The Paroikos Bible Blog exists as a resource to those interested in Biblical studies and Koine Greek. It is hoped that this blog will simultaneously provide food-for-thought to the reader while pointing him or her in the direction of valuable resources, both in print and on the internet, that will further help his or her studies in the Word.

Jul 8, 2021

Craig Keener's New Commentary on 1 Peter: Initial Impressions

As of June this year, we are all indebted to Craig S. Keener for yet another commentary on a New Testament book. Entitled simply 1 Peter: A Commentary, it is published by Baker Academic and showcases many of Keener's strengths in writing and research. Keener is one of my favorite NT scholars, and though I am an independent Baptist I even benefitted from his book Spirit Hermeneutics while I was working through, for my own benefit (and that of my Hermeneutics class), the role of the Spirit in studying Scripture.

I think what sets this book apart is the incredible detail given to primary and ancient sources, a specialty of Keener's (as those of us who have used his 4-volume  commentary on Acts know). To put this in perspective: the bibliography of primary sources is 23 pages of two columns, and his index of ancient sources, not including Scripture, is a jaw-dropping 61 and a half pages, including everything from Theon of Smyrna to Virgil to Phaedrus to Cicero. 

Also, in the midst of the commentary Keener consistently inserts "A Closer Look" segments that deal with background issues such as "Marriage Expectations in Greco-Roman Antiquity" or "Providence, Fate, and Predestination in Antiquity." Other commentaries have done this on a limited basis, but for Keener this is a main feature of the commentary.

A couple notes on content: Keener competently defends Petrine authorship (pp. 8-25), suggests that in 3:19 the reference is to fallen angels and that ". . . ancient audiences might take for granted that Christ's proclamation to the spirits was not an invitation to repentance, but rather a proclamation  of their complete subjugation" (p. 275), seems to tentatively prefer the view that eperōtēma in 3:21 means "pledge" (p. 283), and states regarding the crux interpretum of 4:17 that "In the OT, God was sometimes more strict with his own people first, since they knew better (Jer. 25:29; Amos 3:2; cf. Isa. 10:12)" and that "Believers may experience even unjust suffering as divine discipline in one sense (cf. Heb. 12:3-11), as something to make them better. But one could be assured that if even the righteous suffer, judgment will come far more harshly on those who disobey the gospel . . . ."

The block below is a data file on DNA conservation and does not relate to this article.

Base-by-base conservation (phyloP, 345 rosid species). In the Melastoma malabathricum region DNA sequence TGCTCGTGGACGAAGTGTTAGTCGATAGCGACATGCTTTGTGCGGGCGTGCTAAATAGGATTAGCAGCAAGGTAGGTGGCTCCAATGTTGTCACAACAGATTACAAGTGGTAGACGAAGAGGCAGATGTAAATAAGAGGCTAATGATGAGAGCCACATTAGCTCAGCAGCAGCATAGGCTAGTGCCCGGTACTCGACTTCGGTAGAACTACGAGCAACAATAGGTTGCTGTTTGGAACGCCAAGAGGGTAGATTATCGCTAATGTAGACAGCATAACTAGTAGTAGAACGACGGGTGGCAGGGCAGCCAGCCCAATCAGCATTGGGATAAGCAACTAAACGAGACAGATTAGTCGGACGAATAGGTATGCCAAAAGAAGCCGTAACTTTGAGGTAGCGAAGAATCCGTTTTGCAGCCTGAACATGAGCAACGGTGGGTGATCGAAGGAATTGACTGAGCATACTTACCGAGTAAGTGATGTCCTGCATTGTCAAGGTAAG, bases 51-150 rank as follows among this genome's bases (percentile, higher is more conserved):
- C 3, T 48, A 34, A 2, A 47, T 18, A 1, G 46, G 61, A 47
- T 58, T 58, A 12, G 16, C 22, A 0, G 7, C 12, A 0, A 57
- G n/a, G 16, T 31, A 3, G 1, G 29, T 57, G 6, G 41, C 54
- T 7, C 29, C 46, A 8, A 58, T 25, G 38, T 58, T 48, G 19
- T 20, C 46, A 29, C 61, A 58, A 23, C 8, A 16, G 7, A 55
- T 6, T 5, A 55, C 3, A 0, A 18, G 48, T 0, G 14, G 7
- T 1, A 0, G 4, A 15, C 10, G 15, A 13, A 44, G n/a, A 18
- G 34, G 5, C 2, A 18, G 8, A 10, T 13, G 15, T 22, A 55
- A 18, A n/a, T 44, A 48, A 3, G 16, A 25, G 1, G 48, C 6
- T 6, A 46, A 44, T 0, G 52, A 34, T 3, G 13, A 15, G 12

I would also note that a hermeneutical strength of this commentary is Keener's focus on how Peter's original audience would have understood something, based on primary sources from that time period.

The only critiques I have at this point are that Keener's use of primary and/or ancient sources may seem a bit excessive at times (e.g., page 239, where basically half the page consists of footnotes referring to ancient sources), and the "Closer Look" sections, while helpful, have a tendency to crop up in places where they disrupt the commentary on a particular verse. In addition, they can be somewhat lengthy, going on for pages and pages before one returns to the actual commentary.

Nonetheless, this is a milestone for Petrine commentaries. For academics (professors, grad students, and anybody trying to publish anything on 1 Peter), this becomes one of the essential commentaries up there with Paul J. Achtemeier, Karen Jobes,  Leonhard Goppelt, and John H. Elliott, definitely in the "top 5" most important commentaries. For pastoral work, both Jobes' Baker Exegetical Commentary and Wayne Grudem's Tyndale Commentary are more accessible, and thus maintain their position as the two essential commentaries for pastors or Bible-study leaders, in my humble-but-opinionated opinion, though Keener's would still be a very helpful addition to any pastor's library if their budget allows.

Having said all that, full-disclosure, one reason I am excited and positively inclined towards Keener's commentary is because this is the first commentary on 1 Peter to cite some of my own work on 1 Peter. But I trust my readers will forgive that personal bias.


  1. Is his tone irenic and his treatment fair on the egalitarian/complementarian debate?

    1. I believe so, in that he doesn't bash complementarians over the head, nor is he heavy-handed in his discussion. He does state, "Rather than teaching a universal subordination of wives, Peter's exhortation to submission here becomes an expression of mission, of evangelism, in a setting in which verbal evangelism became impossible" (pp. 224-5). That seems to be pretty much as far as he goes for general/practical application. He prefers to focus on background matters (so pages 210-222 is one long background discussion that interprets his commentary on 3:1) rather than get too deep into theological debates that would go beyond 1 Peter.